Bin Luo


DOI bib
Measuring the skill of an operational ice jam flood forecasting system
Brandon S. Williams, Apurba Das, Peter Johnston, Bin Luo, Karl–Erich Lindenschmidt
International Journal of Disaster Risk Reduction, Volume 52

Though mitigation measures and research have increased over the last few decades, ice jams and associated flooding continue to be one of the most underestimated disasters in many northern countries. Operational ice jam flood forecasting systems are becoming one of the more prominent tools used in mitigating ice-related flood risk within Canada. Several forecasting systems have been adopted across the country and forecasters are constantly looking to improve the accuracy and consistency of their systems. The Lower Red River in Manitoba has been the subject in discussion of many ice jam related studies, and a data-driven ice-jam hazard forecasting system is currently in use at this site. This system differs from hydrologic model driven forecasting systems used for other ice jam prone rivers across Canada. This study focuses on identifying the methodology of the data driven ice jam flood forecasting system, along with the methodology of the forecasting procedures. Furthermore, the effectiveness of the data driven forecasting system is measured and assessed for the Lower Red River's 2020 breakup season.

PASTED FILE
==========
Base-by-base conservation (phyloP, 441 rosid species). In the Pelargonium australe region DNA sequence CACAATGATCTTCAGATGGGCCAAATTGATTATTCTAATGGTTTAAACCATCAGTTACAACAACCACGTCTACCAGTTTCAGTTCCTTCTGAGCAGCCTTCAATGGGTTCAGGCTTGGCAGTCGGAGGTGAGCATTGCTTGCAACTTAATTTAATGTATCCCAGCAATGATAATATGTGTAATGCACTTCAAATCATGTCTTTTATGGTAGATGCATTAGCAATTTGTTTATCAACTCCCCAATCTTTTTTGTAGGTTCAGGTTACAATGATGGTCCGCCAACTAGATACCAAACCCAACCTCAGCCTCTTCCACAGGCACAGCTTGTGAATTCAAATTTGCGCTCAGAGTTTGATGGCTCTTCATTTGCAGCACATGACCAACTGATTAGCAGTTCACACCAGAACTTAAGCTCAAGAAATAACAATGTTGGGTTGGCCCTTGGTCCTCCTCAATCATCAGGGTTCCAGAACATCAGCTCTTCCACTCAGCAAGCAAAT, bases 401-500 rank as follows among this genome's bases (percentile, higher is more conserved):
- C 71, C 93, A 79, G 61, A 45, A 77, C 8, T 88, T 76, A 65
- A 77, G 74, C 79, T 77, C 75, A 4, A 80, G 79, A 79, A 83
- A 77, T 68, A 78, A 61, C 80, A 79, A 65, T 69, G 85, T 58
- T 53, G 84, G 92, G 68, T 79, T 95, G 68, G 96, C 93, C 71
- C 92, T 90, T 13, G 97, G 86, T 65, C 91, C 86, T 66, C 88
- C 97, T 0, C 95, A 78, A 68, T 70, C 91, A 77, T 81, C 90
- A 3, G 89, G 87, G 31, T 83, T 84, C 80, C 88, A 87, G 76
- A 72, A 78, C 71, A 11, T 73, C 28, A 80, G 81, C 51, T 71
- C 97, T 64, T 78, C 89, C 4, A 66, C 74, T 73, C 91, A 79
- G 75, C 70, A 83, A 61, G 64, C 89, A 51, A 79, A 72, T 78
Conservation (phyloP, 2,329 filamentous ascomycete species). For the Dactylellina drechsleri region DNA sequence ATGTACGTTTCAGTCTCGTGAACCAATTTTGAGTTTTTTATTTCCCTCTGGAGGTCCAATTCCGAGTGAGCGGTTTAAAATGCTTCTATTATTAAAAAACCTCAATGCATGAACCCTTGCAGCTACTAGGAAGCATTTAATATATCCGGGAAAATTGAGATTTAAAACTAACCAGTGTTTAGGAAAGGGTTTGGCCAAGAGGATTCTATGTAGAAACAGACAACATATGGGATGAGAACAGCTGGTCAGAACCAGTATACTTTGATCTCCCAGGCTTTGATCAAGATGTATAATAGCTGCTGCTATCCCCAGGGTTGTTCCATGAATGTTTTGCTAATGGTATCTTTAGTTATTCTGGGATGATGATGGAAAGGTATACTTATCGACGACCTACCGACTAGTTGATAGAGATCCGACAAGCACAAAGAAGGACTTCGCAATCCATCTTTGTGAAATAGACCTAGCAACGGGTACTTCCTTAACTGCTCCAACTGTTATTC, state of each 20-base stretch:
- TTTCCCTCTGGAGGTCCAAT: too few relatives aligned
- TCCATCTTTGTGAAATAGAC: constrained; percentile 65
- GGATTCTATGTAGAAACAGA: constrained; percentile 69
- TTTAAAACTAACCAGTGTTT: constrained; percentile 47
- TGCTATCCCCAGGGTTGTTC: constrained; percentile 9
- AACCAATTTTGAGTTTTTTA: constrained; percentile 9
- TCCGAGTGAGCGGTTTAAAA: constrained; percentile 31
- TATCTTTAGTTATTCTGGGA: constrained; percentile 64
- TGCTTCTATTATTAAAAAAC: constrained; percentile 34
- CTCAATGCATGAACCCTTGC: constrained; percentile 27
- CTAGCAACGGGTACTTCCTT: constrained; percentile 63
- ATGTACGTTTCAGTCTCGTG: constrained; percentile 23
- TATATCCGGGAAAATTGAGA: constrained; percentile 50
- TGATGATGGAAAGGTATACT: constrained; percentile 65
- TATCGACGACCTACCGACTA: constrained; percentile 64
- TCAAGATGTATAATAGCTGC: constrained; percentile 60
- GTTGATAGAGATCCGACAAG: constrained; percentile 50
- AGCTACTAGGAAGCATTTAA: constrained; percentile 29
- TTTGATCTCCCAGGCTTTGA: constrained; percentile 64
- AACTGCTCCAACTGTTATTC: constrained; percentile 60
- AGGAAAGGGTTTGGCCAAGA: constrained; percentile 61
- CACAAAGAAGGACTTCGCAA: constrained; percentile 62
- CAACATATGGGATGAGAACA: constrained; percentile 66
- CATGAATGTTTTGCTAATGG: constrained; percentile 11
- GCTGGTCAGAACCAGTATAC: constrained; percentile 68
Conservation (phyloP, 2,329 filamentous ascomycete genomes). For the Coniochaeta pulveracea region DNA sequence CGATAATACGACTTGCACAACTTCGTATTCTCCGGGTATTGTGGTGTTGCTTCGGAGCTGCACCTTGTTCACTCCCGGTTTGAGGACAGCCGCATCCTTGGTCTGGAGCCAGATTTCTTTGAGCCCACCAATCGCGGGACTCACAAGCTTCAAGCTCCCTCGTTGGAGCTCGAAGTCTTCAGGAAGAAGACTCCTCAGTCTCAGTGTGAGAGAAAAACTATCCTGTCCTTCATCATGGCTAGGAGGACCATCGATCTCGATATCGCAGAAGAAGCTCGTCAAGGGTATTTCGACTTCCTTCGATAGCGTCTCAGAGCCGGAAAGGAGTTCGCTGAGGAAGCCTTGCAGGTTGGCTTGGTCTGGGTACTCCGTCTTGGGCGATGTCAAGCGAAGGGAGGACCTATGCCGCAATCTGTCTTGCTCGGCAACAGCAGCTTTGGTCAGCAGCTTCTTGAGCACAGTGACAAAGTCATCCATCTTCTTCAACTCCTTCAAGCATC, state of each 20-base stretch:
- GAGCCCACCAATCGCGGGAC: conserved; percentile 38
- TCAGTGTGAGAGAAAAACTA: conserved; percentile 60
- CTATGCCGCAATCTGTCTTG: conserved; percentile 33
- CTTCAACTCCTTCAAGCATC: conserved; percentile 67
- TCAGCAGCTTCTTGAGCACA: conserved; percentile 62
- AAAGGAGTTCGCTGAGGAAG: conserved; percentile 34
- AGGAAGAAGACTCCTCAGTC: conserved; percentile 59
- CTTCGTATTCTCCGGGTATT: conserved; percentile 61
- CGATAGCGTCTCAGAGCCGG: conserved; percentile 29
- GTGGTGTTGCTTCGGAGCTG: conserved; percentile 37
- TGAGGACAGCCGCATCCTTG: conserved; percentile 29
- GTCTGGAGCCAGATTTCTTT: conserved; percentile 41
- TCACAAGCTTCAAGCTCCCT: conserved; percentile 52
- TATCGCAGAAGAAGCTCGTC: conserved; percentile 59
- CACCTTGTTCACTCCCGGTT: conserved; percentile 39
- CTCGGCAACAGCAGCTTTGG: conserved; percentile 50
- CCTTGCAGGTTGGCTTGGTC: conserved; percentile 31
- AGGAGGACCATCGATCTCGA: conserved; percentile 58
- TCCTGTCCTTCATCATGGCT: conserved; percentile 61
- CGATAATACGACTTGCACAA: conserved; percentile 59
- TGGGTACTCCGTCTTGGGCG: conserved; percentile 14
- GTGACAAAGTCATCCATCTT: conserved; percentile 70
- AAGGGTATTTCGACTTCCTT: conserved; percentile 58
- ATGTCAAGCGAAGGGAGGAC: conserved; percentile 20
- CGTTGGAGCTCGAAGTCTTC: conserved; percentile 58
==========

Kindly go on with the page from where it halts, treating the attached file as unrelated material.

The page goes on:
DOI bib
An ice jam flood hazard assessment of a lowland river and its terminus inland delta
Brandon S. Williams, Apurba Das, Bin Luo, Karl–Erich Lindenschmidt
Natural Hazards, Volume 105, Issue 3

Flooding is one of the most frequent and most costly natural disasters that occur throughout Canada, and although there is ongoing work to update and improve flood hazard assessments and mapping of high flood risk rivers throughout the country, most studies only delve into open water flooding. However, many rivers in Canada experience higher peak water levels due to ice jamming, resulting in severe flooding of surrounding areas. Hence, there is an urgency to expand current flood hazard assessments to include ice jam flooding for better flood management practices. One area that is often plagued with ice jam flooding is the lowest reach of Manitoba’s Red River. The Lower Red River is a low-lying river with a terminus inland delta where water levels are governed by Lake Winnipeg. Ice jam floods often divert water into the lower Red River’s floodplain that is continually being encroached by development. RIVICE, Environment Canada’s one-dimensional ice hydraulic model, was set up within a Monte Carlo framework to simulate an envelope of backwater level profiles that result from ice jams within the study site. Non-exceedance probability profiles were created from the envelope of backwater level profiles to assess ice jam flood hazard.